Under the Elms
The Bornsteins find home on Main Street
Photos by Hulya Kolabas
It seems fitting that when the Jeff and Jill Bornstein needed an interim home they should choose the Elms condominiums on Main Street. After all, the Elms has been offering visitors a home away from home since 1860 when Elm Shade Cottages served wealthy New Yorkers arriving for a country vacation.
The Bornsteins were not looking for a vacation retreat, however. When the family relocated to Boston in 2015, they suddenly found that three of their high-school-aged sons missed their friends and RHS. Their fourth son had already stayed behind to finish his senior year and the family was missing him. In spite of the fact that they loved everything about Boston, Jill said they thought it better “to allow the boys to finish here.”
But finding a home that reflected their newly adopted city lifestyle as well as offering everything a large family needs might have proved a challenge had they not immediately zeroed in on the Elms. The former inn and restaurant owned since the 1950s by the Scala family had charm, and location in the heart of the town. It also had a 300-year-old history of being an interim home to many.
They bought a three-story, red, barn-like unit with a newly constructed silo replacing one from the original property. No yard maintenance was an added plus, particularly as weekends would be filled with back-and-forth commutes between Ridgefield and Boston. When they first saw the unit Jill says it was just wallboard, which sweetened the deal because they envisioned a “modern farmhouse,” one with the sophisticated appeal of their city home but with all the character of the historical Elms. Having an empty canvas meant they could start from scratch creating the kind of space they wanted.
The Bornseins had tall orders. They wanted everything that could be found in a larger house but scaled down and without looking cramped or cluttered. There had to be plenty of wall space available for their distinctive artwork collection, which Jill credits Jeff with having “an eye for.” And they needed it quickly because they had a school deadline.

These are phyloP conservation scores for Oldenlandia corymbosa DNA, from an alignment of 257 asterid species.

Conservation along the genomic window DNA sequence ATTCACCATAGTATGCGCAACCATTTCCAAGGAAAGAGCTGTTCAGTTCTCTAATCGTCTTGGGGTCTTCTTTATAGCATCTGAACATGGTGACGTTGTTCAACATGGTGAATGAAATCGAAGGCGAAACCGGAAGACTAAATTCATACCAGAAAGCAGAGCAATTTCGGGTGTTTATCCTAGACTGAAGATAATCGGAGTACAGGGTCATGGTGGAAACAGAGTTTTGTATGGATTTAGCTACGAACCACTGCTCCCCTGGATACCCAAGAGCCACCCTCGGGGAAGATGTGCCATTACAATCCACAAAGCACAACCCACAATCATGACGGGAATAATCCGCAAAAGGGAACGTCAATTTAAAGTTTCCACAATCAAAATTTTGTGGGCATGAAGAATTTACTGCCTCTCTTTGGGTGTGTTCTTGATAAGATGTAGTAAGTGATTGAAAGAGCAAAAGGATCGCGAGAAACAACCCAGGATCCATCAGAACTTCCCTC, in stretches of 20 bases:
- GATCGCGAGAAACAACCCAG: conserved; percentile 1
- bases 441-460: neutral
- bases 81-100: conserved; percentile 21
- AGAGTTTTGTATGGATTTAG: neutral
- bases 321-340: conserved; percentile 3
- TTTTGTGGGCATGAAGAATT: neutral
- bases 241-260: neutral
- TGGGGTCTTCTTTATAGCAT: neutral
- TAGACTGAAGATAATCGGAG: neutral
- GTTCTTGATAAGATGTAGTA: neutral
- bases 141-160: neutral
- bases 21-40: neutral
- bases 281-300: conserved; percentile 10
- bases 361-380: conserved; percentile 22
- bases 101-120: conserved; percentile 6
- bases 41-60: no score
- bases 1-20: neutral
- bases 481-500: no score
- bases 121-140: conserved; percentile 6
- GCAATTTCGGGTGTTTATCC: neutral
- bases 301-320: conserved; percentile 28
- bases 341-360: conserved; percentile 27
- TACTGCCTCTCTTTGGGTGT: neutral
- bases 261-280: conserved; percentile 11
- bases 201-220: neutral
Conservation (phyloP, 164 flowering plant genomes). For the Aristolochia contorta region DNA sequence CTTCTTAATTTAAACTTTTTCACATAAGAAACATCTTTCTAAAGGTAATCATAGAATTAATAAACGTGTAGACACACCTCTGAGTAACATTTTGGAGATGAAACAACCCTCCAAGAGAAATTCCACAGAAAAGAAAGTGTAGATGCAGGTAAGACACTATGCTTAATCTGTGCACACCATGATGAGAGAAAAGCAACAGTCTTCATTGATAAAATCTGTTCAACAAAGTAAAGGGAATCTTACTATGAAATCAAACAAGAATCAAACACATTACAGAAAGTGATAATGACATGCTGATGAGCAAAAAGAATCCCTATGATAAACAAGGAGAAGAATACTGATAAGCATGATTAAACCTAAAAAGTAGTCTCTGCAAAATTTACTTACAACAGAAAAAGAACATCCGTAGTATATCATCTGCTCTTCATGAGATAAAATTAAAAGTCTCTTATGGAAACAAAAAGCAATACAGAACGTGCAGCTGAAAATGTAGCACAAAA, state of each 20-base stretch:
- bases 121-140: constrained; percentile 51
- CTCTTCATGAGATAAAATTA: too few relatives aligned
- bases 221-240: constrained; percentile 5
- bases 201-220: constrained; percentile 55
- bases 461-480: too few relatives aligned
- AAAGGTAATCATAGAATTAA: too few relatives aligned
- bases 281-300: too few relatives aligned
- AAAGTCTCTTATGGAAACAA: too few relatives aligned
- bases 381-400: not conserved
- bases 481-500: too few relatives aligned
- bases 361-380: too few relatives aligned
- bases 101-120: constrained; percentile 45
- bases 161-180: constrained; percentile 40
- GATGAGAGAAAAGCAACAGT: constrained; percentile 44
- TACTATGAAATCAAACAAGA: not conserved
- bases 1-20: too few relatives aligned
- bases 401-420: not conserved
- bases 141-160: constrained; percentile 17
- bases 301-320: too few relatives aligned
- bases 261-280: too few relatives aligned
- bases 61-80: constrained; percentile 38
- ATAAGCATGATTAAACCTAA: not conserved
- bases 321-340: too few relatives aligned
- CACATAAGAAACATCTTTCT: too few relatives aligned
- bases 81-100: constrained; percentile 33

They hired Boston-based designer Paula Daher of Daher Interior Design because they were thrilled with what she did with their Back Bay brownstone. Daher is accustomed to making limited spaces feel larger than they are, but her real focus: “Making sure that the floor plan works for the family,” she says.
In the Bornsteins case she knew the home had to be durable and functional enough for the four boys and their friends who would be thundering through. The open floor plan also had to have getaway spots for both the adults and the teens.
The first order of business was to design the kitchen space so it would be functional but attractive enough to act as a focal point. White cabinets with artistically designed pulls and quartz countertops anchor one side of the main floor. Open shelving creates the illusion of more space and gives a nod to the country feel, but with a modern look. The oversized island also gives it a spacious feel and gives the cooks plenty of room for preparation.
While the unit only had three bedrooms, it had the potential for more on the third floor. There they added two additional bedrooms, a casual family room, and a teen hangout in the silo. The master on the second floor has an adjoining sitting room, one of Jill’s favorite spaces to get away.
Some of the challenges that the Bornsteins faced were solved by Jill’s inspiration. Double barn doors cover the coat closet in the entry because Jill didn’t want to walk into a small space and be confronted with “boring doors.” Daher says that those doors set the stage for the modern farmhouse feel the family wanted, and she sparingly added reclaimed wood accents throughout the house to complement them.
In the downstairs living space they grappled with what to do about a mantel. Jill was concerned that with a mantel, the TV mounted above the fireplace would be at neck cramping height. Instead, they went without one—again setting the theme for the modern feel throughout.
Much of the material used to create the home came from local vendors: reclaimed wood accents from Board Silly Custom Sawmill, quartz countertops from Venezia Marble, and white oak flooring from Ridgefield Supply. Daher’s signature design is to use as much texture as possible, done in subtle ways, and is evidenced by wallpaper and fabrics as well as sleek tiles offering contrast to practical soapstone countertops in the powder room.
Instead of conventional hardware, there are interesting sculpted pieces on the kitchen cabinets. A lively colorful wallpaper in Jill’s study offers a bold contrast to the understated design of the home.
The Bornsteins say they are thrilled with the outcome and love how their newly adopted city style translates not only into their home, but also into their lifestyle. They walk to town events, walk to the restaurants, and can sit on the back porch listening to music in the park. As Jill says, they have the best of all worlds.
This and other homes will be part of the Tiger Hollow Holiday House Tour on Friday, December 1. Get tickets at tigerhollow.com